Wednesday, September 17, 2008

Up and Down the Scratchy Mountains by Laurel Snyder

Laurel Snyder makes a point of sitting on fences, one in particular running between her two (of more than a few) careers as poet and children's writer. She's written on her blog and elsewhere of being caught in the middle of two nearly-disparate things. Of spending years becoming a poet, then suddenly finding herself quite successful at something different. A dream come true, but still, she writes, "I realized that I was afraid of becoming a genre writer in the eyes of other poets. Of being relegated to the ghetto of kiddie-lit. Of losing my identity, as silly as it was."

In terms of Snyder's writing, however, the fence itself becomes less important. I read her book of poetry The Myth of the Simple Machines back in April, and quickly found its echoes in her new novel for children Up and Down the Scratchy Mountains. From her poem, "Happily Ever After": "She's every wolf, every rib, every snarl./ No matter how she tells her story./ No matter what the frame looks like." I recognized Snyder's poetry in the prose at the beginning of Scratchy Mountains' second chapter: "Many years passed, because that is what happens, even when something very sad has taken place. It is the nature of years to pass, and the nature of little girls to grow."

Up and Down the Scratchy Mountains plays the same kind of game with logic and reality as The Myth of the Simple Machines, similarly inventing a reality constructed in much the same way as our own is but to a different effect. Which is called a fairy tale, I think, the Scratchy Mountains being a part of the geography of the Bewilderness, which is a corner of the world wholly contained upon a tapestry. The kind of land that is bordered by edges, I mean, and populated by kings and princes, and rivers that flow upstream, and a milkmaid called Lucy from the village of Thistle.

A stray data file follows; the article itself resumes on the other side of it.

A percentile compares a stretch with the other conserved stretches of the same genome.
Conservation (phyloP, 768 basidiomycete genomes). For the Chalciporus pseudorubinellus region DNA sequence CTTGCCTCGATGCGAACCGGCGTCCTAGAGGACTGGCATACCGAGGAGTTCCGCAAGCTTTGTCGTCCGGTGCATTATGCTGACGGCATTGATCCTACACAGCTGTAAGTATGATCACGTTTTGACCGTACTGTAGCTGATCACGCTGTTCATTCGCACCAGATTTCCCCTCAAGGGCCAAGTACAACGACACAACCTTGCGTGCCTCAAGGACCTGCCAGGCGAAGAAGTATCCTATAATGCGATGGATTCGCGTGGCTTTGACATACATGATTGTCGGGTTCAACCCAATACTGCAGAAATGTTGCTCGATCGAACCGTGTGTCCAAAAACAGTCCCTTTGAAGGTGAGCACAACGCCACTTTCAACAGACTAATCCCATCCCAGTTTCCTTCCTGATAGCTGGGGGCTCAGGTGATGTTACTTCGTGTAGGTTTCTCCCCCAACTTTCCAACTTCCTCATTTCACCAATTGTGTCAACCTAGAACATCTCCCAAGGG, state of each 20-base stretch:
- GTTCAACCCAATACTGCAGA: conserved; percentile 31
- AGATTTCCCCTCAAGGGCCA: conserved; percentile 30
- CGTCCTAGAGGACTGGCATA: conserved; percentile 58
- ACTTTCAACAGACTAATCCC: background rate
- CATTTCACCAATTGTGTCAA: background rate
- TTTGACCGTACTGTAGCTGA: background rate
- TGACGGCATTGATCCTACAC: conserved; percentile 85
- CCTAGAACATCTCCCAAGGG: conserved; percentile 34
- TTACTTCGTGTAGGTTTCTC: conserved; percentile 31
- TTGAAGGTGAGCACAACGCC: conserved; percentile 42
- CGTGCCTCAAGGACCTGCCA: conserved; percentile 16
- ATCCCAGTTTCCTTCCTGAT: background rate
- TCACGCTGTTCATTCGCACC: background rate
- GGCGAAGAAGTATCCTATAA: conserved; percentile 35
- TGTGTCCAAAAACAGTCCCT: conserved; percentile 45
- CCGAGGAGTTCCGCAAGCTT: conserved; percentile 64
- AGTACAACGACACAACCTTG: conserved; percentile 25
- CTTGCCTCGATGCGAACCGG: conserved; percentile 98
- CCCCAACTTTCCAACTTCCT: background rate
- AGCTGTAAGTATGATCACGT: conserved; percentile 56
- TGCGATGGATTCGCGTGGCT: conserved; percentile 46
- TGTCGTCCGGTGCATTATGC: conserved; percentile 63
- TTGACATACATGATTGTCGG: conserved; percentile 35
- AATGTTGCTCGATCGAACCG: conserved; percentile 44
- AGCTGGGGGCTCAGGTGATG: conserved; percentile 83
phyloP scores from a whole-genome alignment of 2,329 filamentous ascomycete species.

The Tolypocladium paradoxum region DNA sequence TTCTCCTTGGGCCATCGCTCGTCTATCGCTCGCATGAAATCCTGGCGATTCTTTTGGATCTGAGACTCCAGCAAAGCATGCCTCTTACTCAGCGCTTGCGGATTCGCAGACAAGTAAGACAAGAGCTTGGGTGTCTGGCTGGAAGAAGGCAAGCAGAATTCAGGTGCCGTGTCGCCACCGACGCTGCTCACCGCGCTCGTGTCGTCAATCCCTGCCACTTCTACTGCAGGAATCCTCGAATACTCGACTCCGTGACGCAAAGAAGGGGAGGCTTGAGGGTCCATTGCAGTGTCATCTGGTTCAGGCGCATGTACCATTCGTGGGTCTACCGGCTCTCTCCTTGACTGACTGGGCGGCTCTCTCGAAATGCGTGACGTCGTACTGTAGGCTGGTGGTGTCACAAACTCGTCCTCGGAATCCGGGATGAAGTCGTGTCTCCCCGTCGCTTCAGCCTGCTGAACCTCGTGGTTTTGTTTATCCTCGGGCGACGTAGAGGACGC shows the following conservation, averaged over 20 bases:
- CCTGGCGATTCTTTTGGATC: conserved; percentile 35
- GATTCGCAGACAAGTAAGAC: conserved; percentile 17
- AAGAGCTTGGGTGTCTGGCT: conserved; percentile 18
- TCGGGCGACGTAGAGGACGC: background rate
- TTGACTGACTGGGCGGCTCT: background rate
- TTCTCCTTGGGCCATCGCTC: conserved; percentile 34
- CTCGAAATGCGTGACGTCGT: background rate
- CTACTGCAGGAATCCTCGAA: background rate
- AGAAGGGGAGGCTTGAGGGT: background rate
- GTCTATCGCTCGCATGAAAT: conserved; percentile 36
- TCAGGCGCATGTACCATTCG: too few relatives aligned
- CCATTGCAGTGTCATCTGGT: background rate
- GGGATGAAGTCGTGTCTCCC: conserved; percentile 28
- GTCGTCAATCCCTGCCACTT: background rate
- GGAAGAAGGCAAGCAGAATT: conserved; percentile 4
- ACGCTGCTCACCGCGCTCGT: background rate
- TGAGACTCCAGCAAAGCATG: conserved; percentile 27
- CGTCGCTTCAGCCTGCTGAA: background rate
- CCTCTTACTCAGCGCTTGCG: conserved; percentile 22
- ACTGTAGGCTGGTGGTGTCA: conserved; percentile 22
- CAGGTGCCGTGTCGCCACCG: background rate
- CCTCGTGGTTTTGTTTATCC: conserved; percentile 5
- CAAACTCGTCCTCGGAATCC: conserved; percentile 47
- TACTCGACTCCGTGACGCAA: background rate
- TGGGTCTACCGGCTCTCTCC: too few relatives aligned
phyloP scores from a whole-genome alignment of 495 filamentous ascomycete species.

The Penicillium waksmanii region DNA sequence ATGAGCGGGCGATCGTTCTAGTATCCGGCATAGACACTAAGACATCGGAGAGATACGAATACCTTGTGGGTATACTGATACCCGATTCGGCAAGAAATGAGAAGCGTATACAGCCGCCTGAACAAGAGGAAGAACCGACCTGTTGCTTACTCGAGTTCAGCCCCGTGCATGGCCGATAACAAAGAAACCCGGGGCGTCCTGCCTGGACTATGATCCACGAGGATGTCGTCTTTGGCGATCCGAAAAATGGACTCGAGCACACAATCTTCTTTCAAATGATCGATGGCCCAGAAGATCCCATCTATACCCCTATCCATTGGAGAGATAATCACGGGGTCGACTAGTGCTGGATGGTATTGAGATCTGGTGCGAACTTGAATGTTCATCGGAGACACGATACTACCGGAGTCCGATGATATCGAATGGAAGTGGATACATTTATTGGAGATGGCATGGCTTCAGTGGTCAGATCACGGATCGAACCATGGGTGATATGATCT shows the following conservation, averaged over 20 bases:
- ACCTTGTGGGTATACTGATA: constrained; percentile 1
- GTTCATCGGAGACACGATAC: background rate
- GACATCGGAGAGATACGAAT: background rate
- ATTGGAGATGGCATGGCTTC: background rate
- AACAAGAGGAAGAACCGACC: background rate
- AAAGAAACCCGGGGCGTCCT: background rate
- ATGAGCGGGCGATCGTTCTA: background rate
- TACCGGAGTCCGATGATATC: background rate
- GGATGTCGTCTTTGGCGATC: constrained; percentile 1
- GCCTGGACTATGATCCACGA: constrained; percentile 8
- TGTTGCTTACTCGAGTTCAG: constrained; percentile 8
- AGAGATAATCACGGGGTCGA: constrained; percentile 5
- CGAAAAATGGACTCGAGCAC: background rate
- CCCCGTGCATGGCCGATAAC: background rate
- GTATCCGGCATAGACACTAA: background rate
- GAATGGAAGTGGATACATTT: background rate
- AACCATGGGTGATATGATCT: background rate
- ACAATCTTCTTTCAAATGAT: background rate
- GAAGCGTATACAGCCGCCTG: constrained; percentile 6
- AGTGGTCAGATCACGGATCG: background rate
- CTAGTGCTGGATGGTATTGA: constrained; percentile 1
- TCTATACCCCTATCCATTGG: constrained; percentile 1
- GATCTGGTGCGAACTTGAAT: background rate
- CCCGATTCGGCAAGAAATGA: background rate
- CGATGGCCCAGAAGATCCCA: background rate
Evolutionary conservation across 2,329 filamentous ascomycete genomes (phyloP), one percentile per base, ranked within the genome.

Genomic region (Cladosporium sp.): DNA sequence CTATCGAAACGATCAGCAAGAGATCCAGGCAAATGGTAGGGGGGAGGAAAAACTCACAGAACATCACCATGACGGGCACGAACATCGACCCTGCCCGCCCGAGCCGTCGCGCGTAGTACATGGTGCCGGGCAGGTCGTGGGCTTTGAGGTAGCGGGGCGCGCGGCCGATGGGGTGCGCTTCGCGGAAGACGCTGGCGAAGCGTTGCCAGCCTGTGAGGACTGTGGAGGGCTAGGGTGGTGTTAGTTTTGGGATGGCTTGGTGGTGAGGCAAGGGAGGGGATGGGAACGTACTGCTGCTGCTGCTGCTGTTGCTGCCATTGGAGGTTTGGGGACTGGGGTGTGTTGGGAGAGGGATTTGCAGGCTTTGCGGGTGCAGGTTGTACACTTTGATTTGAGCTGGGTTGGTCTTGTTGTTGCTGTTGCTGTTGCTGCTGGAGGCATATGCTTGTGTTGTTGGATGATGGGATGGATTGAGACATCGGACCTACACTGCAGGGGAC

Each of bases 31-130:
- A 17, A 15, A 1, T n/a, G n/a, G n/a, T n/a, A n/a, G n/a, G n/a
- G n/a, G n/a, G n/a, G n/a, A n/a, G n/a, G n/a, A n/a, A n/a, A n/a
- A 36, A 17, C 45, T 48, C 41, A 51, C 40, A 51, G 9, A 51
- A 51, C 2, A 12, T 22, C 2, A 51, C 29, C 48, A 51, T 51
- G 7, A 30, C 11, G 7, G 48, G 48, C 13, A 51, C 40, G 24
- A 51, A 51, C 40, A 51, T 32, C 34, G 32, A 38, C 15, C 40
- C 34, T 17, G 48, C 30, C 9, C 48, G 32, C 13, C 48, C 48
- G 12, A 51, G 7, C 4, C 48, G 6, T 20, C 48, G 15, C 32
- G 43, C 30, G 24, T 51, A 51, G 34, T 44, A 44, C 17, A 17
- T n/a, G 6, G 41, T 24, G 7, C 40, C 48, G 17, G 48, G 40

Lucy, determined, brave, singular and loyal, is not Alice, the ordinary child who is quite extraordinary in Wonderland, but their journeys are quite the same in their sheer bewildering-ness. Though Lucy's journey is more deliberate, in search for her missing mother and out of anger at being excluded by her friend Wynston. She sets off with her cow and same apples, off to find an adventure when adventure finds her, but eventually meets up with Wynston, a Prince (but that's not his fault) who has come in pursuit of her. Not to save her, of course, as Lucy needs no such thing, but she could use his help, and naturally she could use a friend.

Between them, they encounter a ferocious prairie dog, a strange man stuck in a soup pot, a forest that must be knitted to be passed, and a town called Torrent where it always rains on schedule. Lucy and Wynston a bit like Gulliver in Torrent, with its strange emphasis on civility and following rules. Those two in particular finding rules difficult to follow, and so naturally there's trouble to be gotten into and out of. And then somehow, of course, they both have to find their way home...

Up and Down the Scratchy Mountains is a book to read aloud to someone who can almost read themselves. To any little person who appreciates a dose of fantasy, a bit of real, singing songs, playful language and a happy ending in the end.